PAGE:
I intend to write an adventure novel where the protagonist is a (divine) plant. Though it cannot move or speak, it's necessary for the plant to be the main protagonist (there will not be any subplots). There will be humans, but there dialogue and representation as a percentage of text will be so tiny that the readers will know they are not the protagonists. This much I'm somewhat confident of -- however, since the plant is not a sentient being, I don't know how to integrate the story into conventional storytelling for things like "the fateful decision?"

From Wiki:

The protagonist makes key decisions that affect the plot, primarily influencing the story and propelling it forward, and is often the character who faces the most significant obstacles.

Having a non-sentient being act as a protagonist to facilitate conventional plot devices, such as making decisions is challenging. The best I could do was write it off as a divine plant, and its "decisions" appear as omens: an eclipse, something auspicious for "yes" something bad for "no".

However, I'm not trying to write a magical/fantasy adventure book. I want to keep it as scientific as possible. So I'd like to see if there are other viable writing frameworks rather than throwing magic at all my problems.


Is there anything in the existing literature that could be a useful reference for maximizing traditional plot devices when given a non-sentient protagonist?

  • The Liaden universe en.wikipedia.org/wiki/Liaden_universe has a significant character that is a race of sentient tree. One significant character spends most of the novel being carried around like a potted plant, and can barely communicate except through impressions to others. I don't see how it can be a character, however, if it isn't sentient merriam-webster.com/dictionary/… to a reasonable degree. It's just a prop/story element.
    – DWKraus
    May 10, 2021 at 3:16
  • I don't have time to write an answer tonight, but it sounds like you have a main character, not a protagonist. writingexcuses.com/2018/01/07/… May 10, 2021 at 5:22
  • If it's non-sentient, it can't make decisions. If it "makes" things happen, but without reason, how can you ascribe causation other than as natural events? I'm struggling to understand your basic premise, except in terms of the supernatural – which you confirm as "divine" while rejecting "magic" and also wanting to be "scientific" (the antithesis of supernatural). May 10, 2021 at 5:49
  • "I don't know how to integrate the story into conventional storytelling" - don't assume you have to. This doesn't sound like a conventional story. May 10, 2021 at 7:32
  • Scientific doesn't seem to go well with the idea of your point. You want to have a plant predict the future for humankind but you also want something that teaches modern logic. Why don't you aim for science-fiction instead? May 10, 2021 at 12:34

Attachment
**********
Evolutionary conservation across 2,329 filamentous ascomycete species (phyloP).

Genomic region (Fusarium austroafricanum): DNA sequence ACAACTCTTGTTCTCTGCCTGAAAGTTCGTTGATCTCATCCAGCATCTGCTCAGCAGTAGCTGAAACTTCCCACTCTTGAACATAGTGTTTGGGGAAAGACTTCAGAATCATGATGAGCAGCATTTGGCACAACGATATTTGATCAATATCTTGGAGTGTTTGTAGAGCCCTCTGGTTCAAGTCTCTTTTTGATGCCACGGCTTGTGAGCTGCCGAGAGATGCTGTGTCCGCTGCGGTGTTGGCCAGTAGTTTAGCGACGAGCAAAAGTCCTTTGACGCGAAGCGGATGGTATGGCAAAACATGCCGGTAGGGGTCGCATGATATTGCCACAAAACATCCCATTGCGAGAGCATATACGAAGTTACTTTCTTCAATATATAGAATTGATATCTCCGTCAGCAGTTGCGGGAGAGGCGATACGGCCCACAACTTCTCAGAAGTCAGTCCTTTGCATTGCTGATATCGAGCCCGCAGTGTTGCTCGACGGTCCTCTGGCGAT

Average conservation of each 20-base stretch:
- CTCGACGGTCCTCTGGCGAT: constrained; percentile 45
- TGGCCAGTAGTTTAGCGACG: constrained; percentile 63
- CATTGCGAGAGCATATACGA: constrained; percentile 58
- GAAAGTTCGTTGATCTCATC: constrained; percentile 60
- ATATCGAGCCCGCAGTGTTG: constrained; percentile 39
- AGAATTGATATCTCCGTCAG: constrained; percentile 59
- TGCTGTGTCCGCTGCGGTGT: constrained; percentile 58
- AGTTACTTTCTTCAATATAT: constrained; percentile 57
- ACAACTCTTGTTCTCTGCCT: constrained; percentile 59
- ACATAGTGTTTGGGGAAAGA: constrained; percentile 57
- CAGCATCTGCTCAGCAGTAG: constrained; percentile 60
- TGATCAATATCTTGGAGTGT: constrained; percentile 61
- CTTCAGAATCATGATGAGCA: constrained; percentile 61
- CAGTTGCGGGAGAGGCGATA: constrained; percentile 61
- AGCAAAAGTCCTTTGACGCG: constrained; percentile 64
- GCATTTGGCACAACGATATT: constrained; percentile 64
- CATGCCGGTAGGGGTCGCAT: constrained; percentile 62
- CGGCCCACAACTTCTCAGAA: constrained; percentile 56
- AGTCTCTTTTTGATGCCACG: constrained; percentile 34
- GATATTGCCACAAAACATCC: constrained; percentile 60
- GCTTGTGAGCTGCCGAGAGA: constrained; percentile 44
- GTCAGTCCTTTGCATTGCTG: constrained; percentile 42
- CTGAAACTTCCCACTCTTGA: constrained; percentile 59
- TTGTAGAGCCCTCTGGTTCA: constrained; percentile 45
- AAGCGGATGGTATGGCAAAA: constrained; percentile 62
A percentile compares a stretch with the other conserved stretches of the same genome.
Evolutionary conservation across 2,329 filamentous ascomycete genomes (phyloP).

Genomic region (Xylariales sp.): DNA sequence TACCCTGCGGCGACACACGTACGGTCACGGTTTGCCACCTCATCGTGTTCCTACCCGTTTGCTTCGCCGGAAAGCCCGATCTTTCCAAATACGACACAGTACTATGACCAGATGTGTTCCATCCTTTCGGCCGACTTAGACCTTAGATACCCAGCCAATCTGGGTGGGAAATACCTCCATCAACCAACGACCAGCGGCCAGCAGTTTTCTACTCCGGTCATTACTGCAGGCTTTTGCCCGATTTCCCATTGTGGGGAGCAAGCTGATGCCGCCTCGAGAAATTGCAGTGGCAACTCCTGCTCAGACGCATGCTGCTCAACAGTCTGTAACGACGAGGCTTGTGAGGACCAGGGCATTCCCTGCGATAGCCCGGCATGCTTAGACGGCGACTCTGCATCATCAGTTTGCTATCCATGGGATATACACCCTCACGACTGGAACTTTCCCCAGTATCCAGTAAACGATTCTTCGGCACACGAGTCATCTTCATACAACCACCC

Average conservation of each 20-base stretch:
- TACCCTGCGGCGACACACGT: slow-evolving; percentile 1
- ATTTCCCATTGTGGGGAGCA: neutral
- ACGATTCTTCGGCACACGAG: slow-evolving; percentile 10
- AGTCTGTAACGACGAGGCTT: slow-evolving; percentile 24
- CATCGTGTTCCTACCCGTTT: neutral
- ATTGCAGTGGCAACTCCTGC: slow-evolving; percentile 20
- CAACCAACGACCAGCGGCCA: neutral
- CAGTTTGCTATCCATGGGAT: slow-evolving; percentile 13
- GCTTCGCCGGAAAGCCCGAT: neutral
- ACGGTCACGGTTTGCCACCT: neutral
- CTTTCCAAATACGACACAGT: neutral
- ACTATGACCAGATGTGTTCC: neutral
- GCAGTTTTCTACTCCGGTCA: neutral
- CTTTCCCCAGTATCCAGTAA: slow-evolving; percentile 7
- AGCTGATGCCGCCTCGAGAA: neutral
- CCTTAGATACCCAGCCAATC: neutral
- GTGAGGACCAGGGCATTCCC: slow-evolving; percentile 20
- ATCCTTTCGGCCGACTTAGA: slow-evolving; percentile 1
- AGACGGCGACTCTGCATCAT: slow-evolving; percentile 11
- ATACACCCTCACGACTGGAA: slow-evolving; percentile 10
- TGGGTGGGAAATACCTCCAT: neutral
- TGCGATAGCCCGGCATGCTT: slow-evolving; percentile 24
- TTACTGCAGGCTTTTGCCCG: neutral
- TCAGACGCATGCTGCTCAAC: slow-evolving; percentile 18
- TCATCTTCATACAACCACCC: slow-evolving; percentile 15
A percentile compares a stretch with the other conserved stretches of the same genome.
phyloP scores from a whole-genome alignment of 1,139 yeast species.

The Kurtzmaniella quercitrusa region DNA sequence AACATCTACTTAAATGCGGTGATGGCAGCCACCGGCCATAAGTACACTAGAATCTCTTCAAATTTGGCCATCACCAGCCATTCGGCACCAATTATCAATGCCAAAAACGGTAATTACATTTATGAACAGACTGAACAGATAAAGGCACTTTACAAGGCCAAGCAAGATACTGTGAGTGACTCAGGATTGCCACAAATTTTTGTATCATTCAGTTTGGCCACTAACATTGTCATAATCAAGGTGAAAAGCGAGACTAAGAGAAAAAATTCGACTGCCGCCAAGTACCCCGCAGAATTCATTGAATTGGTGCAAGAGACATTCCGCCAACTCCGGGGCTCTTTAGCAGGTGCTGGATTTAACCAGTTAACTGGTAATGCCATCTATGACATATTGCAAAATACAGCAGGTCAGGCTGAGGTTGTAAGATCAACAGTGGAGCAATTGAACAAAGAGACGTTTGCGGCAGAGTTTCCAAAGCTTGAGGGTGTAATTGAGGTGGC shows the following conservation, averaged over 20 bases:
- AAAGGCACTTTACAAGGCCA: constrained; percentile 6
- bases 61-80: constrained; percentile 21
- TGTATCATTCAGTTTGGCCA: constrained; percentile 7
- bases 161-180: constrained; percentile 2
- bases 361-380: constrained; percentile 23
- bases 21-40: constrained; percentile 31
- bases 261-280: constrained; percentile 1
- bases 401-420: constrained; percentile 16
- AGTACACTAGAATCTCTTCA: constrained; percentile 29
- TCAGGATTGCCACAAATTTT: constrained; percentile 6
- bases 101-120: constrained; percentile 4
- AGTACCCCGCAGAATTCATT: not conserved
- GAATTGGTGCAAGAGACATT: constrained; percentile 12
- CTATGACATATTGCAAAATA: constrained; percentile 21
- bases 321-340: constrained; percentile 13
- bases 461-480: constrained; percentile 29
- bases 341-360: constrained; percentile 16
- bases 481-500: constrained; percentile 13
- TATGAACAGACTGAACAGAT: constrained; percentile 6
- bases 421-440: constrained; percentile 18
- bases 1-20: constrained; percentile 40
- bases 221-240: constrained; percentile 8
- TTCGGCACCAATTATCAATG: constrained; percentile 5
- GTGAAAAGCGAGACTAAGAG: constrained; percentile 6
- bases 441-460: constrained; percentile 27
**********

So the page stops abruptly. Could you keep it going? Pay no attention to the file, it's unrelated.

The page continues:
1 Answer 1


I recall a story from childhood that personified three trees who could "communicate" among themselves, but could not interact physically with the world beyond them. These trees would retain their speech and ability to think. Each tree discusses their dream of what they will become when they are chopped down and turned into wood, each wishing to become a luxury item or status symbol of great wealth (The first wants to be used in consturction of a large house. The second wants to become a grand boat. The third wants to be a chest that holds the greatest treasure in all the world). The first two trees get their wishes while the protagonist third tree does not and is devastated and humiliated by the object his wood is turned into, a feed troth for barn animals. The plot is resolved when he realizes that his new purpose actually allows him to achieve his dream of holding the greatest treasure in all the world, just not in the way he anticipated (spoiler: The third tree is crafted into a manger. I hope I don't have to explain the nature of the treasure.).

Here, the story works similar to yours if we assume your definition of "divine" means the same as "consciousness or awareness of surroundings". Keep in mind that this is the literal definition of sentience and is not an indicator of human self-awareness as lots of other animals have a high degree of self-awareness. I think what you're looking for is a self-aware yet inanimate object. Conflicts are largely based on internal struggles with the lot in life.

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